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Brooklyn, New York (VBS.TV) -- Vincent Fournier's photography captures a longing for the space age that lives somewhere between the recently made-possible and the science fiction of the '70s and '80s. Inspired by trips to the Paris museum of science, Vincent has been fascinated by the machine world since his youth and incorporates it into most of his work.
His first project, "Tour Operator," presented a global vision of domesticated landscapes where humans appear slightly out of step with the environment they created. In "The Man Machine," he gained access to robotics laboratories and staged a series candid portraits featuring the latest in artificial intelligence going about "their daily lives," such as responding to e-mails or taking a trip to the water cooler.
In his "Space Project," Vincent pays homage to the world's great centers of space exploration and study: Gagarin Cosmonaut Training Center in Russia, Mars Desert Research Station in Utah, various observatories and antenna arrays, and, most recently, the Ariane Space Center in French Guiana. Just this past month, Vincent finally got permission to shoot in NASA's Kennedy Space Center in Florida, home of the soon-to-be-closed space shuttle program, and Vincent's holy grail.
Vincent (with us tailing him) was graciously afforded an almost all-access behind the scenes tour of Kennedy Space Center -- mission control was a no-go, unsurprisingly -- which included a pilgrimage to launchpad 39A, site of the impending STS-135 mission, NASA's last in the Space Transportation System (STS, or Space Shuttle) era. He also got a peek at the NASA engine shop, shuttle landing facility and control tower, vehicle assembly building, and mobile launch platforms, as well as several other difficult-to-remember locales.
Throughout our visit, Vincent kept asking the kind NASA public affairs officers if there were "clean rooms" or "white rooms" he could photograph in, and they were generous enough to let him navigate his way through a handful. At one point, we entered an enormous three-chambered room full of men and women working on towering rocket engines. It was akin to stumbling on to the set of Micro Machines: the Movie but with the people in miniature. Vincent snapped a few photos but pressed forward quickly, as he was more interested in the adjacent airlock room with its almost fully white aesthetic. Here he had a little more more freedom to let his cinematic imagination take hold, as well as the option of positioning a worker in a clean room suit (aka "bunny suit"). The images are reminiscent of some he took at Ariane in French Guiana, with their stark empty spaces broken up by vivid lines and colors.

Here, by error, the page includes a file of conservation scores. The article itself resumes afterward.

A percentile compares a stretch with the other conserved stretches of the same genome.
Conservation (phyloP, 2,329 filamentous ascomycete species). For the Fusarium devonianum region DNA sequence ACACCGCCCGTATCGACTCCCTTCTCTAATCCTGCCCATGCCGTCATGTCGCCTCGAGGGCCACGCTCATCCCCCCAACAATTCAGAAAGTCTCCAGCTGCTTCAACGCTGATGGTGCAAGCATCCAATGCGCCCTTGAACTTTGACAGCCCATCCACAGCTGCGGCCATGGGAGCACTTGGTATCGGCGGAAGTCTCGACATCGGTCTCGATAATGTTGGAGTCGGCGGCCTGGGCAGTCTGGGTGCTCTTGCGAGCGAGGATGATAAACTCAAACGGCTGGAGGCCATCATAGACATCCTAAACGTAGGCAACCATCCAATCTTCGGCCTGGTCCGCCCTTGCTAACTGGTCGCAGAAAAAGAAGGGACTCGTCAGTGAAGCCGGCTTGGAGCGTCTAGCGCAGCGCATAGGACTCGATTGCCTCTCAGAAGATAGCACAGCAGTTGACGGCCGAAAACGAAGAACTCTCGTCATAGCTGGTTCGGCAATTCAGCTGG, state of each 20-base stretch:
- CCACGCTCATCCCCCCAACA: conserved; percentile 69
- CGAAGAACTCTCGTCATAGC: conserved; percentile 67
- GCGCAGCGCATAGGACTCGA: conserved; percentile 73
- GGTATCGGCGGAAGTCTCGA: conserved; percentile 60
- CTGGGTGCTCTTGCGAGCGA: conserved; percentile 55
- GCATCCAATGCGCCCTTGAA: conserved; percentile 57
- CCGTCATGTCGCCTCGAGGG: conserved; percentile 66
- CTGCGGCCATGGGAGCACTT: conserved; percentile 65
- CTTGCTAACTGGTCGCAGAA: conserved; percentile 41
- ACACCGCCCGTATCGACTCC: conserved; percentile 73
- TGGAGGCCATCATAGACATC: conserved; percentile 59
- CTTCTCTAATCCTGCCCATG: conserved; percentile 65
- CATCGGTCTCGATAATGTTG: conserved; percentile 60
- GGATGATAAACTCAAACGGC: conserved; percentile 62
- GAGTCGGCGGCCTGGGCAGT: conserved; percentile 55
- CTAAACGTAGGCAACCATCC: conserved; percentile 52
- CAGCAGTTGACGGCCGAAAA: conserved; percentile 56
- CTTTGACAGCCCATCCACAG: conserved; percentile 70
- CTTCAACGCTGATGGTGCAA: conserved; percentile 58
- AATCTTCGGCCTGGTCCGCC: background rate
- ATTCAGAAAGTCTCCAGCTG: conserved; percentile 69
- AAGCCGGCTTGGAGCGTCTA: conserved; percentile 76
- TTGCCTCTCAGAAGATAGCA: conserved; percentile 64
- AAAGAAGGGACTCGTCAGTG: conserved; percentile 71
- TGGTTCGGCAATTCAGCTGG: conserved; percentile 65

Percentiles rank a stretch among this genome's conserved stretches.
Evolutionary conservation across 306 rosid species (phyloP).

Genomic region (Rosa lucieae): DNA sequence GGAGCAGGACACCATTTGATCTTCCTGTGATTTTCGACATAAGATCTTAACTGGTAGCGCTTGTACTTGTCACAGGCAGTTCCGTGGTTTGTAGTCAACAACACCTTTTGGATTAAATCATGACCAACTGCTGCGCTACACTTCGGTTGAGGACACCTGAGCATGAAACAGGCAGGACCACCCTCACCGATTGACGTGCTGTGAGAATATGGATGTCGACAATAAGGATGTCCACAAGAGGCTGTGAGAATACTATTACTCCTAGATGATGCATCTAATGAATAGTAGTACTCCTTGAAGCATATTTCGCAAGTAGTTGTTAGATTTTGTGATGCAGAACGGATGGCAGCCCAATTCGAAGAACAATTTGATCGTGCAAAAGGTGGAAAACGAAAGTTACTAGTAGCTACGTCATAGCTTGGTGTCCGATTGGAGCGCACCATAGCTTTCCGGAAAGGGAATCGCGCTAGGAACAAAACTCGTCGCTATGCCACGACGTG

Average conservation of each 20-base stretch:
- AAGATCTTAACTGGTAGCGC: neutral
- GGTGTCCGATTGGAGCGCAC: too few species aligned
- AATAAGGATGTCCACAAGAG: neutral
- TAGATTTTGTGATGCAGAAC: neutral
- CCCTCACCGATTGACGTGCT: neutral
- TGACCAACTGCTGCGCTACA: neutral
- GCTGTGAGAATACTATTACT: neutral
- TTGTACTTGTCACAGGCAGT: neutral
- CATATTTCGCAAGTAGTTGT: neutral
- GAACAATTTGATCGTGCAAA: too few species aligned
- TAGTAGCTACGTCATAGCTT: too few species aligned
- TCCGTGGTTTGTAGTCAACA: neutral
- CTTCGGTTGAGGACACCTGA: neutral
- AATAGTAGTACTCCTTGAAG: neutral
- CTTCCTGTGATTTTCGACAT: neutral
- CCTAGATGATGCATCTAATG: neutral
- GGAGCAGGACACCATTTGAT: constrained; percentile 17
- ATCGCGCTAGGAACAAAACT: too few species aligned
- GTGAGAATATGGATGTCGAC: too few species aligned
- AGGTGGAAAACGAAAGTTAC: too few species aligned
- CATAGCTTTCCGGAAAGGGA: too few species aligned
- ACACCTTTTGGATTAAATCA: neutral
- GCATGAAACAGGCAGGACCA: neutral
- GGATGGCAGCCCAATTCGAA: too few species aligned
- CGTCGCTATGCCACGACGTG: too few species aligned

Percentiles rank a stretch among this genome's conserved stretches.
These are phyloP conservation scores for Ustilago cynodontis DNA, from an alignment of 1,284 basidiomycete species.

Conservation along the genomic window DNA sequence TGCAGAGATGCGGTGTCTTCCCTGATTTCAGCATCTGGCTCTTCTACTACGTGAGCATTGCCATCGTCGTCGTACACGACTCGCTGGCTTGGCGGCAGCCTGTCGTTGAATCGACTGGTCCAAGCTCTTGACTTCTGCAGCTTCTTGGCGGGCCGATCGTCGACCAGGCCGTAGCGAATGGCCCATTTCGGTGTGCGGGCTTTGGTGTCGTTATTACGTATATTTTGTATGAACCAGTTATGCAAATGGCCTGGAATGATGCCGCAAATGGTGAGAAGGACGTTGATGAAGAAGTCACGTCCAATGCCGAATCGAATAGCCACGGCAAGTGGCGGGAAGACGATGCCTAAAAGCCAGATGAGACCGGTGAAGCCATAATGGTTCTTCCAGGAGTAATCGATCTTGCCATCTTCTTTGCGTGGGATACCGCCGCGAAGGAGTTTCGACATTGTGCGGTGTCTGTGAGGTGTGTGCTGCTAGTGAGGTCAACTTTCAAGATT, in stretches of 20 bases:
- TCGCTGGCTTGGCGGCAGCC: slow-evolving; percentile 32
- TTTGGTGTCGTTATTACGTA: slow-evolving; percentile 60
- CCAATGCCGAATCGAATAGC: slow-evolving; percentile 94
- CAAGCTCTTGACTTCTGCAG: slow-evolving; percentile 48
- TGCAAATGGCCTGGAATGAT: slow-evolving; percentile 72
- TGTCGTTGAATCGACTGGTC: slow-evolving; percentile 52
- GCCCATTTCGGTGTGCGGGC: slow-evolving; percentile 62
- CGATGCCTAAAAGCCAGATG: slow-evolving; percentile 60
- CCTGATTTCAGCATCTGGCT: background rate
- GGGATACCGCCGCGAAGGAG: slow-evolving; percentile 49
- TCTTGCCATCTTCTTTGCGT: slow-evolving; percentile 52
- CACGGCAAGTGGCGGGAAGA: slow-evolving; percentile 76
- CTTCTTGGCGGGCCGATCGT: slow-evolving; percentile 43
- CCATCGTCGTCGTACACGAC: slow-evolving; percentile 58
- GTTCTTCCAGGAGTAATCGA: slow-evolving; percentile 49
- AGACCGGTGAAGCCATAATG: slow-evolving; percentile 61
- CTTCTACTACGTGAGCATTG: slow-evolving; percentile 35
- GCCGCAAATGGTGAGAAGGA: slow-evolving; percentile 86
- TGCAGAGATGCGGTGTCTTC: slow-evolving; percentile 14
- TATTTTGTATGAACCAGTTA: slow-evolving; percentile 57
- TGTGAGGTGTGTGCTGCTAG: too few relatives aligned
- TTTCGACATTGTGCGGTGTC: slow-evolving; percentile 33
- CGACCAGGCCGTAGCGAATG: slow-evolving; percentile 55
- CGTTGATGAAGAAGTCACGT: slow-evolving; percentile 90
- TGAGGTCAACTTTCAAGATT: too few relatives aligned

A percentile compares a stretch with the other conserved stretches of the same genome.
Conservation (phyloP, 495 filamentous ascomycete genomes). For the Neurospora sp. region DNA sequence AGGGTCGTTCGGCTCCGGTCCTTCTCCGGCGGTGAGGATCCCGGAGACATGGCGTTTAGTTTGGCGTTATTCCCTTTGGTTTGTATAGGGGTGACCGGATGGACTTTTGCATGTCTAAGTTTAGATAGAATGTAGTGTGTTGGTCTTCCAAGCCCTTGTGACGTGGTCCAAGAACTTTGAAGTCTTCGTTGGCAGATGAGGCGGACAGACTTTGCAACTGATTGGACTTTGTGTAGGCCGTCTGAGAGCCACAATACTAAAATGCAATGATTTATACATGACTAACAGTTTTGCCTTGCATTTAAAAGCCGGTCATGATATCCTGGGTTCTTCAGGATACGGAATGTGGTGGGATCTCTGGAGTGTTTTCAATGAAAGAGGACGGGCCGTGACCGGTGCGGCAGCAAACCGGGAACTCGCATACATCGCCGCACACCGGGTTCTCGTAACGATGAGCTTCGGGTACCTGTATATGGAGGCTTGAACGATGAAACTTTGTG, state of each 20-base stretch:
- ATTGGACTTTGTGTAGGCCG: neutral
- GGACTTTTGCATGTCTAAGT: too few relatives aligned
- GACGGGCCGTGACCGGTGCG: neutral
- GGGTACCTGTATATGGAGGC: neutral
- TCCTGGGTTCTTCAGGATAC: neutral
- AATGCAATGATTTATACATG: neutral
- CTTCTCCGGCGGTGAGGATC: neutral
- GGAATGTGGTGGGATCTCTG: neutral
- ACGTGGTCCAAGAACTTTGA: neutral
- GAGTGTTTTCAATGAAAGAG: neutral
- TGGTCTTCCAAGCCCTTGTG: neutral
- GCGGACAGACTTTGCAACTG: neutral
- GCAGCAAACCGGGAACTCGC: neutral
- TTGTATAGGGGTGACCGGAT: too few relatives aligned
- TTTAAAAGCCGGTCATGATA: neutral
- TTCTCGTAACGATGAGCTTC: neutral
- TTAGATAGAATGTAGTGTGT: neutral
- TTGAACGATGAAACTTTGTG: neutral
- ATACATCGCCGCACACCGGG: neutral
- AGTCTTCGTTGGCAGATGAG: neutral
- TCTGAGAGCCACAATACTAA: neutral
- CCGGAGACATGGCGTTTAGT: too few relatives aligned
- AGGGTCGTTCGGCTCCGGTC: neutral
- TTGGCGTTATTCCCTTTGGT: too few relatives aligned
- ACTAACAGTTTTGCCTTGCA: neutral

While the trip represented a longtime goal for Vincent, there was an overwhelming sense of nostalgia to almost everything we saw. It was bittersweet to visit NASA while workers were getting their layoff notices and the shuttle program, with all its attendant promise and tragedy, was in its final days. Viewing the Atlantis orbiter perched on the launch pad and protected by the service structure made it seem very fragile, even though it was made to travel over 100 times the speed of sound.